This is not forgiveness by Celia Rees
I can’t decide what to do with your ashes. It’s been nearly a year now. Almost summer again. The urn is sitting in front of me on the desk, brown plastic with a ref. number, the date and your name scribbled on a sticky label: Robert Julian Maguire The label has black borders and is beginning to peel at the corners. I smooth the wrinkled paper, trying to stick it back. It has been slapped on crooked by someone who didn’t care a whole lot about the contents. There are all kinds of urns you can have: brass, copper, pewter, ceramic; you can have a wooden casket with engraving on it, but those cost and someone would have to care enough to order one and buy it. I guess yours is the modern equivalent of the pauper’s grave.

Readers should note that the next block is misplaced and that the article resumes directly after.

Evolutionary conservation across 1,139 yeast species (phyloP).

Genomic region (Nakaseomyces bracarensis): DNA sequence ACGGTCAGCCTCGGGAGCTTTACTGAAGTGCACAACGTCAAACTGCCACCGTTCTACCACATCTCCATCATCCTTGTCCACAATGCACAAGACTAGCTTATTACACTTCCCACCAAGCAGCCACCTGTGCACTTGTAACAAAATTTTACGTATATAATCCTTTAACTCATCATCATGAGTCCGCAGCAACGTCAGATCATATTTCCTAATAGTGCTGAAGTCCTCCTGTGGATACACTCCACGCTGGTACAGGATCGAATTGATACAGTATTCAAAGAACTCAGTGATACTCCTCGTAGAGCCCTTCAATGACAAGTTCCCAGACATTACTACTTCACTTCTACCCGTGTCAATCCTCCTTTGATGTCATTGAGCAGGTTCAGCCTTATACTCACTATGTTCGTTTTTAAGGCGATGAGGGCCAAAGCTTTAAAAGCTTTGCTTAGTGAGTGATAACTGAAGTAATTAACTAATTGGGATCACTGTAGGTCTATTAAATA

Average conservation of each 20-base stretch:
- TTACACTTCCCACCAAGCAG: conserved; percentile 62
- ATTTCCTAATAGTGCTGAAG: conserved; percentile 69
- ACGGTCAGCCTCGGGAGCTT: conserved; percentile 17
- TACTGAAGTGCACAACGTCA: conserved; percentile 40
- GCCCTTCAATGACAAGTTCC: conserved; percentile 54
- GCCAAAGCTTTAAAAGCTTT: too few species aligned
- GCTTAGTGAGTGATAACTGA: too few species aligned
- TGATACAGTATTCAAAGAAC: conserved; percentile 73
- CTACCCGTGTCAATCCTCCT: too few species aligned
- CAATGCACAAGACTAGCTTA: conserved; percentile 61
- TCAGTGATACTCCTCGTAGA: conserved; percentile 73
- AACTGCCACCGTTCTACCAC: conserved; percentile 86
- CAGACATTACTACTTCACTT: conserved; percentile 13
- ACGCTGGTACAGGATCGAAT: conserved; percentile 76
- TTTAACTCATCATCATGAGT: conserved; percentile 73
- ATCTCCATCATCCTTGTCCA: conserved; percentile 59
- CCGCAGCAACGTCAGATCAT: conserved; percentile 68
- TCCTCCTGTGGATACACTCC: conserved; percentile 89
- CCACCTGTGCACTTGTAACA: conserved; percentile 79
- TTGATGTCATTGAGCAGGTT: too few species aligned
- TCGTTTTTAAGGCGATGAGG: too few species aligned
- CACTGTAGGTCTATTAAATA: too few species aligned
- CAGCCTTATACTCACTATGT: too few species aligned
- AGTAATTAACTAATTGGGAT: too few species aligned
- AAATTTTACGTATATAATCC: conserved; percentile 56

I went to the funerals. They held them one after another. I don’t think they meant them to be that way, but the crematorium was busy that day. Yours was second. Not much like the ﬁrst. No orations, no weeping school mates clutching single blossoms to put on the cofﬁn, sobbing out rubbish verses that they’d written themselves. No inky hand-printed notes on the ﬂowers: R.I.P., C U in Heaven, Gone but not forgotten. No ﬂ owers at all. Hardly anyone there, either. Only the bare minimum for decency. Police and immediate family. Some of your mates, but not many. Just Bryn and a few others, wearing uniform. The priest was sweating. He kept dabbing at his forehead with a big white handkerchief and stumbling over his words, scratching about to ﬁnd something to say, stringing it out until the time came for the rollers to engage. You would have pissed yourself. Nobody sang the hymn, there was just this tinny recording. Nobody cried or even looked sad. The congregation seemed relieved to see your cofﬁn going, as if it wasn’t a body on its way to the furnace but some dangerous biohazard. They couldn’t wait to get out of there. I was the one who went back to collect your ashes. That’s how I’ve got them here. Mum doesn’t like it. She keeps nagging about ‘disposal’ and ‘closure’. Keeping you here is morbid and probably unhealthy. I don’t see it. The Morgans had their granddad on the mantelpiece for years and years. She wants rid, but what’s it to do with her? You were my brother. She doesn’t have to come in here. ‘It’s upsetting for your sister,’ she says. I know for a fact that Martha couldn’t give a monkey’s fat one. Anyway, she’s not even here, so what does she care? I can see Mum’s point of view. What you did was pretty disruptive. I had to move schools. I couldn’t go back there, could I? Mum wanted to move house. Move towns. After what happened, she wanted to make a fresh start. You’ve made the place toxic. But in the end, we didn’t do that. We’d have had to move Grandpa. Not that he’d notice. He’s still alive, just about, but Alzheimer’s doesn’t get better, does it? It wasn’t really that, either. What happened has changed her. At times, she blames herself. Somehow it must be her fault, that’s what she thinks. If she’d just done this thing, or that thing, then it wouldn’t have happened. She spends a lot of time sitting around thinking about that. She’s there but not there when she’s like that. She moves from that to being very, very angry. Mostly with you.Maybe getting rid of you would give us closure, as she puts it, but I don’t think so. The brown plastic kind of contains you. Without it, you’d be everywhere – like a genie. You don’t deserve to be liberated yet. I’ll decide the time and place. It could be tomorrow, it could be years from now, but until the day comes, you are staying right here, with me.But this is not forgiveness. Don’t think that